Thousands of nurses in England went on strike for a second time yesterday , with picket lines reported to be large and lively and receiving massive public support. The nurses, who are members of the RCN union, are fighting for a larger pay rise than the £1,400 a year below inflation payment that was imposed on them by the government last year. The strikes are part of an effort to defend the NHS, which is currently facing a daily struggle. Activists from other unions such as NEU, Unite, RMT and UCU also came to show their support for the striking nurses.
Our video shows a lively picket braving freezing weather at UCU in London.
Union leaders should co-ordinate strike action and organise big demonstrations against the return of austerity and under inflation pay rises (wage cuts) say Solidarity union.
Price rises surged again in September. New official statistics released on Wednesday showed the RPI inflation rate had bit 12.6 percent, a rise of 0.3 percent.
The main driver was higher food prices, which went up by almost 15 percent. The figure means that if wages “rise” by, say, 4 percent, that is actually a cut of 8.6 percent.
The Office for National Statistics (ONS) said the government’s preferred CPI measure of inflation rose 0.5 percent in the month compared with August to 10.1 percent.
Darren Morgan, ONS director of economic statistics, said, “After last month’s small fall, headline inflation returned to its high seen earlier in the summer. The rise was driven by further increases across food, which saw its largest annual rise in over 40 years.”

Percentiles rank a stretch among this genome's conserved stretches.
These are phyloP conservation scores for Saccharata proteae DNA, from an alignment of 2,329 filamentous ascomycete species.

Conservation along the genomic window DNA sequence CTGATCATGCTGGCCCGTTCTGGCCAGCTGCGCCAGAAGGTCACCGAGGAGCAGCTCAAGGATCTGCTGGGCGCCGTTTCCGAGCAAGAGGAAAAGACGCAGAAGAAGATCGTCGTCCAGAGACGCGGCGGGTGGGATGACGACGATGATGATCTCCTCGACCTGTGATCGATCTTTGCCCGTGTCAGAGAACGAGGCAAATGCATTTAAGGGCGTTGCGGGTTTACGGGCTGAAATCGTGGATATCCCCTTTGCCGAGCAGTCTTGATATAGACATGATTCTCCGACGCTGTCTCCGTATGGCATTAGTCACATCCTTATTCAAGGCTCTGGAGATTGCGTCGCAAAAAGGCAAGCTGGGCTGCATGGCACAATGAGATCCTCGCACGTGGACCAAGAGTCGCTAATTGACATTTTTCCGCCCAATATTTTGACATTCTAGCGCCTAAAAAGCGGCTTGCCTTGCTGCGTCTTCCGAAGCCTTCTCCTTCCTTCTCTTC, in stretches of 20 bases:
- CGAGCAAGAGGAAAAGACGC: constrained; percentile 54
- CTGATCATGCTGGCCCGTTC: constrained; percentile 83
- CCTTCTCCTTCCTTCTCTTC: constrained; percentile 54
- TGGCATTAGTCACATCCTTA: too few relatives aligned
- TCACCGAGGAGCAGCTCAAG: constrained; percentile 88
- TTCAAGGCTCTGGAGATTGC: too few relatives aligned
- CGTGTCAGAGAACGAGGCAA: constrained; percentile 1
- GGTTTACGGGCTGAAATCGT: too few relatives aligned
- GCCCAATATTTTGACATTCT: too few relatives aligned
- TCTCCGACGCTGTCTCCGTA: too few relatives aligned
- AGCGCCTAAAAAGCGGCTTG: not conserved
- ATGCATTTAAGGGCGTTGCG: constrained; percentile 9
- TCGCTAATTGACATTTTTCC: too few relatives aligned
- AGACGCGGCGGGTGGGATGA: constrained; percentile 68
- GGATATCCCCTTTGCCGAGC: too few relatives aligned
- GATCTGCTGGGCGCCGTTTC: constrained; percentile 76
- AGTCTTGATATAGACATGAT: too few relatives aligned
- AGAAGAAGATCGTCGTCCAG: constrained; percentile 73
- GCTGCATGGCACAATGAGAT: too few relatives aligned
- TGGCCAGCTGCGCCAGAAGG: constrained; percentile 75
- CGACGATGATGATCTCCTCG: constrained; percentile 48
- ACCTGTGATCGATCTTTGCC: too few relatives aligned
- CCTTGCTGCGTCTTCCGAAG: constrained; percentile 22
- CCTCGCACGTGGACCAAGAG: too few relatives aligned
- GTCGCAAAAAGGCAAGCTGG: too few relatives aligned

Price rises have not yet peaked, despite the energy price guarantee limiting gas and electricity bills this winter. The ONS said electricity prices rose by 54 percent and gas prices almost doubled in the year to September.
The September figure is also the number normally used for the uprating of benefits, including the state pension. Last Tuesday, new chancellor Jeremy Hunt could not guarantee the government would stick to its “triple lock” commitment on pensions. That would increase them by earnings, prices or 2.5 per cent—whichever is highest.
Cutting pensions and benefits as inflation keeps rising means an assault on millions of ordinary people. It will mean deep poverty, malnutrition, illness and death.
Patrick Harrington, general secretary of Solidarity said:“All unions must fight for wage increases that at least match inflation. Workers are already being hit hard. We must also oppose any attempt to cut public services. Only co-ordinated strikes and street demonstrations will help us to win. Let’s start with the small things we can do to back the strikers.”
Small steps you can take to support the strikers
Go to your local picket line
Display a poster in your window backing the strikers
Health secretary Therese Coffey said recently that NHS workers will not get a higher pay offer than the present one of 3 percent. So for all the praise during the most deadly phase of the pandemic, health workers are now being told to take a pay cut of almost 10 percent.
It’s another reason to vote for strikes in the ballots taking place now. Sharon Graham, leader of the Unite union, said, “With RPI now up to 12.6 percent, workers and communities must not pay for a crisis they did not create. We will not stand by and watch the country take a pay cut while corporations profit and the government pours petrol on the fire.
”“Vote yes to save the NHS!” is the Unison union’s slogan as it launches a massive strike ballot over pay. Some 320,000 health workers in England and Wales are set to receive ballot papers in the coming days. It comes after the government imposed a rise of just 4 percent—less than a third of the rate of inflation. Unison is joining the nurses’ RCN, midwives’ RCM, Unite, GMB and physiotherapists’ unions in asking its members to hit back with strikes. It now looks likely that there will be action by at least some groups of NHS workers in December or early next year.